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UCAT - Descision Making UCAT - Abstract Reasoning

The UCAT Quantitative Reasoning subtest assesses one’s ability to implement standard numerical skills (GCSE standard) to solve quantitative problems. The questions in this section test you on your problem-solving skills, as opposed to your numerical ability.

The UCAT Quantitative Reasoning section is specifically designed to give everyone an equal opportunity to successfully complete it. A-level math is not required, but most of the questions on the Quantitative Reasoning section are at least GCSE-level.

On the UCAT Quantitative Reasoning section, you must draw out the pertinent information from numerical presentations (such as tables). Each numerical presentation will have four questions that relate to it, each with five possible answer choices, from which you must select the best answer. The Quantitative Reasoning subtest is comprised of nine data sets, making a total of 36 questions.

You have 24 minutes to complete this section (plus one minute for instructions). You will be provided with a simple on-screen calculator for this part of the test.

The most difficult element of the Quantitative Reasoning subtest is answering the questions in the time allocated. How can you improve your time management?

One of the key skills for the Quantitative Reasoning test is mental arithmetic. In this test, you generally need to make more than one calculation to come to the answer, and you must be able to do these calculations quickly and accurately. Sharpening your mental arithmetic skills should be a large part of your UCAT Quantitative Reasoning preparation.

The Quantitative Reasoning subtest is difficult, but not impossible. First, work on the basics. It is worth taking time to ensure you possess the basic skills before you start preparing and solving practice tests. Then, practice multiple accurate tests. A good preparation of your math and reasoning skills, as well as practising working through questions quickly, will help you come out with a good score.

**Our Dedicated UCAT Quantitative Reasoning practice pack contain****s**** revision materials for skills, as well as test tips and 7 practice tests.**

**UCAT Quantitative Reasoning Preparation ****[2021]**

See What You'll Get

- UCAT Score Guide
- UCAT Quantitative Reasoning Full Guide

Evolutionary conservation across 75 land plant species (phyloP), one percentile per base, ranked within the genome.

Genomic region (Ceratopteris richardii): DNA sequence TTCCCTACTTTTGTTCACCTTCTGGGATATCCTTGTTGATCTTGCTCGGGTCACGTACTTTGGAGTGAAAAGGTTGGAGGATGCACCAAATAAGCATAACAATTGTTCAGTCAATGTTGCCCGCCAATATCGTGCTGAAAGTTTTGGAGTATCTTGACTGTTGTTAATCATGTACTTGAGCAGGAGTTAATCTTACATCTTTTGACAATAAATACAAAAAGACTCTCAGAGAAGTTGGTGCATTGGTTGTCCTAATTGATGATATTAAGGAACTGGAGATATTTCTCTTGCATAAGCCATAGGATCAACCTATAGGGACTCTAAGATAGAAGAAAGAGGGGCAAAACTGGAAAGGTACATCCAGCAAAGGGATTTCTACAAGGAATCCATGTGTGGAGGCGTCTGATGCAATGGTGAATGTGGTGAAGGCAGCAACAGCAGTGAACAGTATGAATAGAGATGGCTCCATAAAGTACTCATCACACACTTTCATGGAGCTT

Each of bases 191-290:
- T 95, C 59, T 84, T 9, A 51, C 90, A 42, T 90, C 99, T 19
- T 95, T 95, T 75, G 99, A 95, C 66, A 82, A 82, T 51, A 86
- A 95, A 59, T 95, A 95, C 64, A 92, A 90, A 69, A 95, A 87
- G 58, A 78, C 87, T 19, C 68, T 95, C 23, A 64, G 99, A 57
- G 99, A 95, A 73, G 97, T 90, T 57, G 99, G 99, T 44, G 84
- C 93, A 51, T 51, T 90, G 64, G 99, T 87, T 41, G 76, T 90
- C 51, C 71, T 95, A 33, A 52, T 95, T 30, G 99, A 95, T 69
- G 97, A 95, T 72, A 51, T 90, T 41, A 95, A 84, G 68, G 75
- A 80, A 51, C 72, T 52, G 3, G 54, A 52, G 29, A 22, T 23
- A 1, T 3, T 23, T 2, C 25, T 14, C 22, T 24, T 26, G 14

**7 Quantitative Reasoning****Practice Tests**- 10 Video Tutorials
- Thorough Explanations for every question

The example questions below demonstrate the types of questions you will experience in this test. By going through it with you, we highlight some of the challenges you will come up against in this section.

A clothing business is trying to increase its brand awareness through the distribution of advertising items. It has addressed a number of advertising companies for their price quotes.

If BrandMad were to increase its prices by 10%, what would be the net change in price of an order that includes 1000 pens, 2000 match boxes, and 300 shirts?

- 926.2
- 833.58
- 888.79
- 907.51
- 1014

The following diagram describes the percentage of students who passed the exam 'Introduction to Economics' out of those who took the exam at the University of Cambridge between the years 1990–1996.

For example, in 1993, 20% of the students who took the exam passed it.

It is known that a quarter of the students who passed the exam in 1992 passed it in the first trial. Assuming each exam has two trials, what percent of all the students who took the exam that year passed it in the second trial?

Answers:

- 10%
- 15%
- 30%
- 75%
- None of the above

For more free samples, check out our free UCAT practice test.

On the UCAT Quantitative Reasoning subtest, you will be provided with an on-screen calculator. The calculator may be helpful on the test, but it can also present challenges and slow you down. Here are some helpful tips:

The UCAT calculator is a TI-108, which is the most basic calculator. It includes the four basic functions as well as square root and percentage keys. In each Quantitative Reasoning question, there is a link to the online calculator on the top left-hand side of the screen. When you click on this link, the UCAT calculator will appear on your screen. You may either click the buttons using your mouse or by using the number buttons on your keyboard.

You may find using a calculator while you practise for the UCAT Quantitative Reasoning section to be beneficial. Make sure to use the same type of basic calculator so that you can get acquainted with it before the test. Here are some tips to consider regarding the UCAT calculator:

- It is good to know and understand what you can and can’t do with a basic calculator. Brushing up on the different functions you can perform with the calculator will save you time on the test.
- Preparing with the calculator will help you answer questions more accurately. Some of the common problems with using a basic calculator include inputting the equation into the calculator in the wrong order or getting confused about how to calculate a percentage or a decimal point.
- You will have to perform more difficult calculations without the help of a calculator. Prepare for these in advance so that you will know how to perform these tasks correctly, quickly, and easily on the test.
- Practising will help you to become familiar with the calculator, making it quicker for you to input necessary information (numbers, functions, etc).

UCAT - Descision Making UCAT - Abstract Reasoning

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